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May 1961

Hospital Psychotherapy in Severe Ulcerative Colitis: Its Ineffectiveness in Preventing Surgical Measures and Recurrences

Author Affiliations

Attending Psychiatrist, Mt. Sinai Hospital, New York.

Arch Gen Psychiatry. 1961;4(5):509-512. doi:10.1001/archpsyc.1961.01710110079010

Ulcerative colitis, a disease of unknown etiology and to date incurable by any specific medical therapy, has been receiving increasing attention from psychiatrists in the last 25 years. Even the textbooks of general medicine have been recommending psychiatric consultation and psychotherapy in the hope of controlling or preventing recurring attacks of this serious disorder. There are but 3 successful cases reported in the literature1 that have been psychoanalyzed and then followed for 10 or 15 years. There is, however, no report of a large series that has had adequate psychotherapy and sufficient follow-up to evaluate the long-term effect of this method of treatment on the course of the colitis.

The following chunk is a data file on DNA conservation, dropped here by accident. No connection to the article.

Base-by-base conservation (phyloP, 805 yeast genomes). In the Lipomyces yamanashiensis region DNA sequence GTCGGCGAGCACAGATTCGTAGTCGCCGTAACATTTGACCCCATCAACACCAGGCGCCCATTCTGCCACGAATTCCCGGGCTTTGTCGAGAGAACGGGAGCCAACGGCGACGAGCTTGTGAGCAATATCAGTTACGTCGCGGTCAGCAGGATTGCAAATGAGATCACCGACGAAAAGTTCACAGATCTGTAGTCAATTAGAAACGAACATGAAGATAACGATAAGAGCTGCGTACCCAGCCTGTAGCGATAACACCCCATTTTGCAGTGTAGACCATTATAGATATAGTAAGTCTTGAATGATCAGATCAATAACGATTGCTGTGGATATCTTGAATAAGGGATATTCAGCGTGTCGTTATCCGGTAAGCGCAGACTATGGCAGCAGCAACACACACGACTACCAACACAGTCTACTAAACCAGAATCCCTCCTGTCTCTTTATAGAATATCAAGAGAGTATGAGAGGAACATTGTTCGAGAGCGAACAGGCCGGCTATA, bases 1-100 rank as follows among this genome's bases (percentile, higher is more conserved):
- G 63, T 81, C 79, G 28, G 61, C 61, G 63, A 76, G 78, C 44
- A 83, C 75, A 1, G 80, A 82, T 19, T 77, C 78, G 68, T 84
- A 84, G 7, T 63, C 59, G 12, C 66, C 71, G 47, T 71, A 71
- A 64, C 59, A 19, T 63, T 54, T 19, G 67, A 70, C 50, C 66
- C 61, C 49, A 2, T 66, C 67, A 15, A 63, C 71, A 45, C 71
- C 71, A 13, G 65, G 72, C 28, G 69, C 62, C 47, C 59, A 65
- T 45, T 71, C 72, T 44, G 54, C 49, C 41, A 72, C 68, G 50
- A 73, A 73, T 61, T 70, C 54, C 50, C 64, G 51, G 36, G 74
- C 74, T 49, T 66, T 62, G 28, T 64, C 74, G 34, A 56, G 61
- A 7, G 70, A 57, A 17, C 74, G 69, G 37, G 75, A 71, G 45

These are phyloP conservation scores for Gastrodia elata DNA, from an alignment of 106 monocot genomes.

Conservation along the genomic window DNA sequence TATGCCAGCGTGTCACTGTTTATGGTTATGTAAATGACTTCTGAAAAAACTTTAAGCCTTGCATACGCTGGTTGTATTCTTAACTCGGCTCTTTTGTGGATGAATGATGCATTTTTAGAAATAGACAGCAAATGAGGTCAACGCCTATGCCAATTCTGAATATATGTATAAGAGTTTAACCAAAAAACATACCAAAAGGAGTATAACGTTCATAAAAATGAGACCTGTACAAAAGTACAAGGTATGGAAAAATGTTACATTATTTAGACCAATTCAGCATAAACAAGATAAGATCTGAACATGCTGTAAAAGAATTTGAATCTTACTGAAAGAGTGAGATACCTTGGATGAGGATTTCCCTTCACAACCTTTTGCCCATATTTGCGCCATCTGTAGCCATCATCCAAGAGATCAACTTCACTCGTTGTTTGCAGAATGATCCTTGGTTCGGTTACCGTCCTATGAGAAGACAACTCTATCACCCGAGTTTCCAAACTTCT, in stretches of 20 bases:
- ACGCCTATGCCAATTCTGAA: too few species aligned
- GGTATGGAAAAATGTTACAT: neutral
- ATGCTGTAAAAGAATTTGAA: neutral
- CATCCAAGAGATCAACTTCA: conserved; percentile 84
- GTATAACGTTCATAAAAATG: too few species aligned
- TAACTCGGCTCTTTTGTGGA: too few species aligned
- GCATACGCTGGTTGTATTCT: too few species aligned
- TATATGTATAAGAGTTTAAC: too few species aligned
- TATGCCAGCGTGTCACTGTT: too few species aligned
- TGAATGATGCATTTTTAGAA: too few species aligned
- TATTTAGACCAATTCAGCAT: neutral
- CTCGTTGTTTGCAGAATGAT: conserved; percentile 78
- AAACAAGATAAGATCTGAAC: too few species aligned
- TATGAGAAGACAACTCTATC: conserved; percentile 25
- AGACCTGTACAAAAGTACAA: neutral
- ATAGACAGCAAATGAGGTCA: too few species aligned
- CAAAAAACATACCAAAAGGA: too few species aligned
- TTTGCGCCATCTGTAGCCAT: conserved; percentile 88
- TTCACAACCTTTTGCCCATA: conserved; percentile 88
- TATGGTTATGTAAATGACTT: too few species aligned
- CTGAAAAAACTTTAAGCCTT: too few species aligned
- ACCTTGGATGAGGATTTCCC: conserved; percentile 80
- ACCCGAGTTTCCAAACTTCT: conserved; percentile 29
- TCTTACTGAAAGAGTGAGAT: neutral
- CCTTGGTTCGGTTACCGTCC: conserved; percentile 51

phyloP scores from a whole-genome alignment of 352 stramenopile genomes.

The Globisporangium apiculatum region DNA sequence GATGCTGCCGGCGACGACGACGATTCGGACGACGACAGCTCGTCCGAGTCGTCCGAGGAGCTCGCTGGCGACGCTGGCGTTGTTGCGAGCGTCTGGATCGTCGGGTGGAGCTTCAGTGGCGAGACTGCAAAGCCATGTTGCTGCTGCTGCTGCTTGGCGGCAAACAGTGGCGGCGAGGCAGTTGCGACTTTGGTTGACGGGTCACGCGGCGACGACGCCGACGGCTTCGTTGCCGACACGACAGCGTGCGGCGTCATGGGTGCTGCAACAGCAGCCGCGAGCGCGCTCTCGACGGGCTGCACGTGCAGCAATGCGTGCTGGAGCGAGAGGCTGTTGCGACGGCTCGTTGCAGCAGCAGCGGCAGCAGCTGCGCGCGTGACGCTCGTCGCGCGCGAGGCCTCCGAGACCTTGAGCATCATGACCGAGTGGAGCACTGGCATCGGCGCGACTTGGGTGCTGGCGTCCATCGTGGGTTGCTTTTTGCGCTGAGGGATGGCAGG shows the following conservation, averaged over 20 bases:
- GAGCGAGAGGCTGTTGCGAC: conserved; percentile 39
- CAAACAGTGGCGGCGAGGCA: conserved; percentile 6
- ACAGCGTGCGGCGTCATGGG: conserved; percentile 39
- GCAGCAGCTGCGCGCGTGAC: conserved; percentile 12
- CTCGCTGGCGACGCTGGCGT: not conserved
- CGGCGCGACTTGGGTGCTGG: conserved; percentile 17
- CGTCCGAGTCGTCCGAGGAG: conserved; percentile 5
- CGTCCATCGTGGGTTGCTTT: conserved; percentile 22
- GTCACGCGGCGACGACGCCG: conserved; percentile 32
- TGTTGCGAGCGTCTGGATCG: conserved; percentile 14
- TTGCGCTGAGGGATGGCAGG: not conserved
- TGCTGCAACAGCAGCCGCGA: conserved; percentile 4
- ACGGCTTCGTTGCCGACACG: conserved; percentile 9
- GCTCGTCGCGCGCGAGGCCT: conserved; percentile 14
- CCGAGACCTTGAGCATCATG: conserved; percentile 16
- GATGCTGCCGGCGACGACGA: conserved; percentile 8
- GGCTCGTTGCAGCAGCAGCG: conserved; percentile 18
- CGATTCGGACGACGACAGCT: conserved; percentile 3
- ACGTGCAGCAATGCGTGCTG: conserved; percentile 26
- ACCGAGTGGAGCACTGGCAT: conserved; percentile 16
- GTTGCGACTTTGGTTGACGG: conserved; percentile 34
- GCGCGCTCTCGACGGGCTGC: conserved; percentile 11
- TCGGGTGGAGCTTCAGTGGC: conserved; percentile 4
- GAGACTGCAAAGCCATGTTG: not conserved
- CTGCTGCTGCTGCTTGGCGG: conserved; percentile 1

This study confines itself, with few exceptions, to that form of ulcerative colitis which is so severe that hospitalization has become imperative. It is well known that there is a mild form